Today I experienced such a wide range of emotions, I am not sure I have even processed it all quite yet. But writing has always helped me organize my thoughts, so I decided to put it down all here – for better or worse. So here goes:
The morning actually started out well. We swam in the pool today and although I missed the ocean, I was happy to have an opportunity to swim in such a nice outdoor pool! I felt surprisingly strong this morning. I generally don’t expect to feel strong late in the week, but was happy at the surprise. I love the days when I can really feel the water rushing past me and I can feel the pressure of the water against my hand. On good days, I can visualize my hand as a paddle and I feel like I am pushing off from a wall as my hand moves through the stroke.
I did my swim interval sets this morning and shortened the interval by about 10 seconds after the first couple sets. I wasn’t sure I would make the faster interval throughout the swim – but I happily made it each time! There were a couple where my rest was cut a bit short, but for most I had a good amount of time. I ended the swim with 200 yards fly (for 1 point). All I can say about that is I finished it — I felt and probably looked like I was drowning
We got back to the house for my favorite meal of the day (breakfast) cooked by our expert chief Etienne, and our transition to the bike. We set out for our ride to captain cook with a KOM ride up C4 highway. It was a scorching hot morning. As we turned back uphill from Captain Cook, the wind died down and I felt like I was melting into a little puddle on my bike. I watched the group climb away from me as I turned into a puddle of boiling hot Maya.
Sarah came back to get me before we turned on to the Mamalahoa highway, and we trucked along together through the rolling hills. I saw my mom riding along up ahead up over the next hill, and we pushed along towards her.
As we crested the top of the next hill, I saw a truck stopped at the bottom of the hill and a crowd around. “Oh no,” I thought, “please don’t let that be my mom, please don’t let that be her.” I saw a flash of her hot pink jog bra around one of the standers’ by feet and my heart rose to my throat. I knew it was her. I don’t remember crossing the distance to her, I don’t remember getting off my bike. All I know is that I had to be there – to let her know I was there. I just kept talking to her, holding her head, doing whatever I could to comfort her and to keep her still. As I was with her, I did a quick look over her body. She was coherent but had a deep gash on her knee. She didn’t seem to be bleeding excessively so I didn’t want to disturb her at all to wrap it with anything.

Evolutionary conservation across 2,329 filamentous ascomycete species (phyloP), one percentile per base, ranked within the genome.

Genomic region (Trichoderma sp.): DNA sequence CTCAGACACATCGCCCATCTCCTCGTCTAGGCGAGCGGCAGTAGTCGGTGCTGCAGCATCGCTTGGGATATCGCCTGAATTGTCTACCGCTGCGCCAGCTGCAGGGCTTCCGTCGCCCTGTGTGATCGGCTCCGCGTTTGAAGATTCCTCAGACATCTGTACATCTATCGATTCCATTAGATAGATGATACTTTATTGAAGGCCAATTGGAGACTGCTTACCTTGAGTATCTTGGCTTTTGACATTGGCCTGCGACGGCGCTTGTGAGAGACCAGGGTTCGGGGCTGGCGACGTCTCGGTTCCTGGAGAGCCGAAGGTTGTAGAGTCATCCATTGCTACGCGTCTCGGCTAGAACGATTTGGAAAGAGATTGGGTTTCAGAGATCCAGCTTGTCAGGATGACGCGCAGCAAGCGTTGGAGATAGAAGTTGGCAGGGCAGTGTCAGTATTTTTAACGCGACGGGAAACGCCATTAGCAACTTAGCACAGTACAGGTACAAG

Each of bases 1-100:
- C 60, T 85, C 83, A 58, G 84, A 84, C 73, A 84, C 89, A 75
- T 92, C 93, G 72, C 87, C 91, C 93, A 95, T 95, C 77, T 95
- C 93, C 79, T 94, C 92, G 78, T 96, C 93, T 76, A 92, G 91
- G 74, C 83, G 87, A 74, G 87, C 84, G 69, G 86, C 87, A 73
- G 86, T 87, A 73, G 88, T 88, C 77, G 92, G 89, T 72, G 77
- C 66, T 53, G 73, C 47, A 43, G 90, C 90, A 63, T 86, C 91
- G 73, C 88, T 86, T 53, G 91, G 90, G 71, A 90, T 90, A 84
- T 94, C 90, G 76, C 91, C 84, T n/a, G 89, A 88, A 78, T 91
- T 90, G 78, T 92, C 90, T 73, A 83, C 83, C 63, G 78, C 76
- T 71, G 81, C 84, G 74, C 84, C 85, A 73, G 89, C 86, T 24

Sarah was amazing through this process – she organized the bikes, collected all of our bits and pieces, called our support crew, talked to the witnesses. The ambulance responded quickly and thankfully was there in only minutes after she was down – though it seemed like hours. I was so focused on her that I was mostly okay, until the paramedics told me I needed to step away, and then I fell to pieces watching them strap her down.
I rode in the ambulance with her to the ER, talked to the paramedics, signed tons of forms… I talked to the police officer, who asked me an endless string of questions I couldn’t answer. I told him I didn’t see her go down. I only know the bits and pieces she told me before they brought her in. He asked which way the car was turning, how fast she was going, how fast the car was going, did the driver stop, and on and on. At the time, I didn’t know. I hadn’t seen anything. Eventually the police officer took down her information and left. I was shuttled out of the ER to the cold and empty waiting room. Where I did just that, I waited.
Eventually Etienne and Sarah joined me and I was so happy to see a familiar face; to not feel quite so alone.
From here it was a lot of waiting. I won’t go into the details of all of the tests, but they were many. The nurses at the hospital were wonderful. They let me come back once my mom was back to her room and it was so emotional to see her again. Hilariously she was upset that I didn’t continue to ride and I wasn’t going to get my points for the day. I kept telling her it didn’t matter, I just wanted to be there with her. Sometimes it is easier though to hold on to the little things that may matter less (like getting points for my ride, or saving the ring they had to cut off her finger). Because without these things to focus on, the terror of the situation would make it’s way back into my heart.
Finally her emotion gave way to anger at the driver that hit her, which the nurse said was a good sign. Another positive step followed when all the tests came back negative – no broken bones, no concussion. She had road rash and a considerable gash in her knee, but overall the result was as good as we could have hoped for.
My mom is amazing and so tough — she got up and walked right out of that hospital. We got home by 5pm and it was funny because I didn’t even question that it was time for my 10 km run. It was cathartic to run. Exercise always helps me process events and situations. About 10 minutes into the run all the day’s events came back to me and I broke down sobbing along Ali’i drive. I walked for a bit to get myself back together and then took off. Hilariously, this was my fastest run I have had here this week.
I am just so grateful. Whatever you believe in – a higher power, almighty, karma, or pure chance, I am so thankful to all of these things that my mom is still here with me and although slightly bumped, bruised, and stitched up, she is whole. I am also eternally grateful to our Epic group (crew and campers). Everyone was so amazing and supportive through the entire process, we could not have asked for a better group.